A new film, THE INVISIBLE WOMAN, opened this week; it is the fascinating story about British author Charles Dickens and his clandestine mistress of twenty years, Nellie Ternan. Directed by and starring the fine actor Ralph Fiennes, the beautiful 31-year old Felicity Jones plays the 18-year old actress who meets Charles and becomes involved with him for the rest of his life,13 years in all. The remarkable Kristin Scott Thomas plays her widowed actress mother who tacitly approves of the relationship, while Abi Morgan adapted the screenplay from Claire Tomalin's biography. Sophisticated, adult, winsome and intriguing, the film reflects the brilliance and antic energy of the mature Dickens and the charm of the at-first reluctant Nellie. The language is beautiful in its color, doing justice to the vivid imagination which always gripped Charles. There was a recent hour on Charlie Rose TV when a trio of actors and educators who knew the Dickens story intimately told stories about him, much of which was new to me who arrogantly thought he knew much about the Dickens life. (He came to lecture in America and hated much of his experience here, railing against slavery, child labor, and lack of copyright protection.) The film focuses on the romantic intensity of the mature man and the bleak, troubled interior of his life. Married young to a woman he didn't love, with ten children, he is outwardly effervescent and inwardly tortured until Nellie enters his life, but that relationship also has it ups-and-downs. (27 years older than her, a harrowing stillborn birth strains the relationship for awhile.) There is an interesting 'bookends' story of her life after Charles died, when she married a younger schoolteacher who had no idea of her past.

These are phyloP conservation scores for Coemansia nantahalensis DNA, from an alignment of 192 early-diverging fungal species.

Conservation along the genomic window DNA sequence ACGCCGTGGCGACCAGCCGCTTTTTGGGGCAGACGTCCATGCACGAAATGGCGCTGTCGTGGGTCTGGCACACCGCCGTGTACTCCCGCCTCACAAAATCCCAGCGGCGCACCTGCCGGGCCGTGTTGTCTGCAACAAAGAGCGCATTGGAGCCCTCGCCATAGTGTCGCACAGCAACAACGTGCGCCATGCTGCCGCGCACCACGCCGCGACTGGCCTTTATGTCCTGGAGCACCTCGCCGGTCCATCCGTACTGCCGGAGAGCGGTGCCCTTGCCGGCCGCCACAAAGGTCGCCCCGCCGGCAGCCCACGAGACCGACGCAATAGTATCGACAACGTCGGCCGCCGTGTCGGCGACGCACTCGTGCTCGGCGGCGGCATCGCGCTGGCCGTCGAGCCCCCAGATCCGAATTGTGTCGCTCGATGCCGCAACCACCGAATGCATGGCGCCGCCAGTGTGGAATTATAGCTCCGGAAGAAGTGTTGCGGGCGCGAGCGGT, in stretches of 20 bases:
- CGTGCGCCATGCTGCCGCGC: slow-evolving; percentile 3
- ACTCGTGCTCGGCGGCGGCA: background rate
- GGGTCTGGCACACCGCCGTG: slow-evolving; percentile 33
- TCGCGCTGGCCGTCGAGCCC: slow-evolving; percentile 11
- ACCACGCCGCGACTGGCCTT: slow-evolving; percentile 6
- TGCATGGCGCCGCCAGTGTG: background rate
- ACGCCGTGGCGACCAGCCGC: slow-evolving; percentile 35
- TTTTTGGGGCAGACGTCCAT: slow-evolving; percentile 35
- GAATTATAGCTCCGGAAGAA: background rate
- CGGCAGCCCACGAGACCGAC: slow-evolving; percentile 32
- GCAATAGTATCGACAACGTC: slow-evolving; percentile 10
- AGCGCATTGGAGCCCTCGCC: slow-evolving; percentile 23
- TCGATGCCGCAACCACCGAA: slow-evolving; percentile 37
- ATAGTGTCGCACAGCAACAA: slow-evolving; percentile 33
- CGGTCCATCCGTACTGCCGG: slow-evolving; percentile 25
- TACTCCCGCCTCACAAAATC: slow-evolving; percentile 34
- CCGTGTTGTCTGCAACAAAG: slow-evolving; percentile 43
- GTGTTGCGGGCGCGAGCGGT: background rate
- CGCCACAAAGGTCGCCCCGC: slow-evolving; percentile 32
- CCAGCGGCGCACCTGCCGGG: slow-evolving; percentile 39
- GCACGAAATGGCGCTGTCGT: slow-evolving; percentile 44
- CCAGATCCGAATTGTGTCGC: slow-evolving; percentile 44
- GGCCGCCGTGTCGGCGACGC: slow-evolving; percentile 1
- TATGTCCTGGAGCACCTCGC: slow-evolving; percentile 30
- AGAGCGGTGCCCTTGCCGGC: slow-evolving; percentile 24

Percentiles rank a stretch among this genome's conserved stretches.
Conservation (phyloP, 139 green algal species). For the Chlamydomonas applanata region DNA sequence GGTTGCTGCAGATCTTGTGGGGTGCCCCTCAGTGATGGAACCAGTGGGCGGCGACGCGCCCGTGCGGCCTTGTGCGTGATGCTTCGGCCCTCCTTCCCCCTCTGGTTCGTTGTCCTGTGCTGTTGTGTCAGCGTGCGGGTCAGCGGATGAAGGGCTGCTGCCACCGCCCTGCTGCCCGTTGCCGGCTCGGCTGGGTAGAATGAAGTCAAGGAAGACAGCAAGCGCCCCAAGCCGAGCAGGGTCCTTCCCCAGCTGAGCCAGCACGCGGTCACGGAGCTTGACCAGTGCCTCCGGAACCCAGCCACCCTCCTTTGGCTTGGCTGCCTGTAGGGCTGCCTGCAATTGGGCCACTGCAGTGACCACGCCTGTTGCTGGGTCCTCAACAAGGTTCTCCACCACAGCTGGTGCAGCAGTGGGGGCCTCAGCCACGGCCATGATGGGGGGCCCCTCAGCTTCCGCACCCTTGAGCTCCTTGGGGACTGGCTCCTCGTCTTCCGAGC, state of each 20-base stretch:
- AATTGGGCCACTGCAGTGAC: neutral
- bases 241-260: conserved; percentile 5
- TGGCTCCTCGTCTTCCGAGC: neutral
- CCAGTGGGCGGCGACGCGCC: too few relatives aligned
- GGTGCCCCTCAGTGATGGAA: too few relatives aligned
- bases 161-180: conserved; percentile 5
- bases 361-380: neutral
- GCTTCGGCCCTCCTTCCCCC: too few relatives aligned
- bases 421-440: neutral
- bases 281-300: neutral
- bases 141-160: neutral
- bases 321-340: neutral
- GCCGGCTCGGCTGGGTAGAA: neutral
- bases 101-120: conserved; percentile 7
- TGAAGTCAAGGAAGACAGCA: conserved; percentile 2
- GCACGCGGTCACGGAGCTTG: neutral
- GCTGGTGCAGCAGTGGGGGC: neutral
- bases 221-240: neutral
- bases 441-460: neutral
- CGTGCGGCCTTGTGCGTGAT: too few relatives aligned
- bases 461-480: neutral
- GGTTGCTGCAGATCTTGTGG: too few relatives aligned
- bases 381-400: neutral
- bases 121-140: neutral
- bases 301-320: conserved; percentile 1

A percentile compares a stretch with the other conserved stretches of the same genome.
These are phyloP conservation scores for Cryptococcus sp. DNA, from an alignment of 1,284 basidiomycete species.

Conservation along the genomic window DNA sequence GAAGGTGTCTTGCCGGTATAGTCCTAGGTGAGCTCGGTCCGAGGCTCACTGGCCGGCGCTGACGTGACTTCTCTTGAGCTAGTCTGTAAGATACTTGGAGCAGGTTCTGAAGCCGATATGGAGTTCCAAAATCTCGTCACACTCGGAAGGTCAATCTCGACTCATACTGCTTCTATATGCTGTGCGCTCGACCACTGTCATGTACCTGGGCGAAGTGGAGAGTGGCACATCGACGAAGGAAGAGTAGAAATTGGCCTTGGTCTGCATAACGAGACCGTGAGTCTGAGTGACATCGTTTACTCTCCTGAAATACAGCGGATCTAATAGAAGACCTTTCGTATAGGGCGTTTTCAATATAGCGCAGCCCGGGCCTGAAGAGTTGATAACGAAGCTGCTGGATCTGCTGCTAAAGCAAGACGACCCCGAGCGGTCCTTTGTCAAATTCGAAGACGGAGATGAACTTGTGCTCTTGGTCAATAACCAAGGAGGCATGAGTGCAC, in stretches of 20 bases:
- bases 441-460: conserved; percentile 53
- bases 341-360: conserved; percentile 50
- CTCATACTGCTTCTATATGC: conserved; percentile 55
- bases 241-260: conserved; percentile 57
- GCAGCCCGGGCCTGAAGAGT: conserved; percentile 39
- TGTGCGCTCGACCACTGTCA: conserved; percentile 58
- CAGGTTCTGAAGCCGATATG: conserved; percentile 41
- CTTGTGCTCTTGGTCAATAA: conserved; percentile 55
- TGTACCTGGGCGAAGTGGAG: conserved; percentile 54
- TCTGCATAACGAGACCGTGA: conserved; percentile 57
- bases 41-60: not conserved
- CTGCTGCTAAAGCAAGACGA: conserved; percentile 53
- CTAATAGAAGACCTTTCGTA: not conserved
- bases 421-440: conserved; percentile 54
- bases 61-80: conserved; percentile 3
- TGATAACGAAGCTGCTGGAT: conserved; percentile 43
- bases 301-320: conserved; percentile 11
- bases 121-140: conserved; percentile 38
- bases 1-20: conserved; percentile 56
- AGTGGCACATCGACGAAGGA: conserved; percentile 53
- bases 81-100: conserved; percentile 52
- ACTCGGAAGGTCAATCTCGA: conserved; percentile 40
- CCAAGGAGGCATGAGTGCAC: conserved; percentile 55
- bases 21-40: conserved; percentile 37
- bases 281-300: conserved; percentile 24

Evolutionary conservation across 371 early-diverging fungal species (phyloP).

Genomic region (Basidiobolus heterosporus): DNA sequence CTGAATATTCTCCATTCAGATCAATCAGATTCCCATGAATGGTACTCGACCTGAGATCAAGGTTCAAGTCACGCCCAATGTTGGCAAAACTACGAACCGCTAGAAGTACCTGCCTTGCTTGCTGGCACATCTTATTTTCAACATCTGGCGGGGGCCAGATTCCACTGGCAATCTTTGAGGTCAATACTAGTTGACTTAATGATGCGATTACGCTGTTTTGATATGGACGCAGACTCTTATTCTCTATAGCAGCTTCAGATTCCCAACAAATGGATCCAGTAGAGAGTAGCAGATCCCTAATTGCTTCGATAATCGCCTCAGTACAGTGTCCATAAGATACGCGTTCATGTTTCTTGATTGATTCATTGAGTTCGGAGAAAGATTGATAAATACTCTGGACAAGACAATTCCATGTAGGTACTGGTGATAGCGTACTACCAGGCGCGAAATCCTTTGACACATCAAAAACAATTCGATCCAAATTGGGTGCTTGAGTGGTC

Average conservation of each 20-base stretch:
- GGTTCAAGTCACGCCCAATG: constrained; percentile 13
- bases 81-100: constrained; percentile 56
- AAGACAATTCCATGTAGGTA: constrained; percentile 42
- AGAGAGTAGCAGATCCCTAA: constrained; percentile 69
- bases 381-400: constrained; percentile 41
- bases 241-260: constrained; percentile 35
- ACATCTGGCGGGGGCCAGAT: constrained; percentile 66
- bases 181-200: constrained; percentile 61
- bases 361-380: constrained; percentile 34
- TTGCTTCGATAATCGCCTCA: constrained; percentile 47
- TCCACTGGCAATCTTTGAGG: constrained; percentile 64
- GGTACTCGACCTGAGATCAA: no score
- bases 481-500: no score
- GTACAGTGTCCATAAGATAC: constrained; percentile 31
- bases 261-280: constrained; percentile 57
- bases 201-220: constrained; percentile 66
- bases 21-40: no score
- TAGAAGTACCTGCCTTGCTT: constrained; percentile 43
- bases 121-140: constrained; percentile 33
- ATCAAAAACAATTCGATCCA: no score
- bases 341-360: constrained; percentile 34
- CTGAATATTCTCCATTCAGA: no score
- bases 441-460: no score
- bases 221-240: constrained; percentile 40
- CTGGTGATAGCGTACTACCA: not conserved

The two stars at the premiere..Felicity Jones and Ralph Fiennes. Photo from Sony Classics
Ralph Fiennes directed and played Charles Dickens. Photo from Sony Classics
31-year old Fellcity Jones plays the mistress, from 18 to 41. Photo from Sony Classics
I have been addicted to the novels of Charles Dickens since I was a kid, so I had a particular interest in this film. When I was young and growing up in the small town of Beacon, New York, I was given a youngster's library card...and only received the adult version when I could prove to the librarian that I had read every book in the kid's section.....including many of Dickens' novels. I can honestly say that it was being exposed to Dickens which influenced me to becoming a writer in later life. I still remember the thrill of opening David Copperfield and Great Expectations and knowing I would be exposed to a world way beyond my ken. So I suggest that if you have a youngster or know of anyone who has not yet read these, guide them to the novels and open up a new world which will change their life for the better. I can still vividly picture the spector of the convict Magwitch (played by Finley Currie) rising out of the swamp to confront the young Pip in David Lean's 1946 film of Great Expectations. And when I produced a biographical film about W.C. Fields (with Rod Steiger), I screened the scene of Fields as Mr. Micawber in David Copperfield. So many memories in my head of scenes from the books and the films....Sydney Carton in the opening line of A Tale of Two Cities: "It was the best of times, it was the worst of times." Still true today.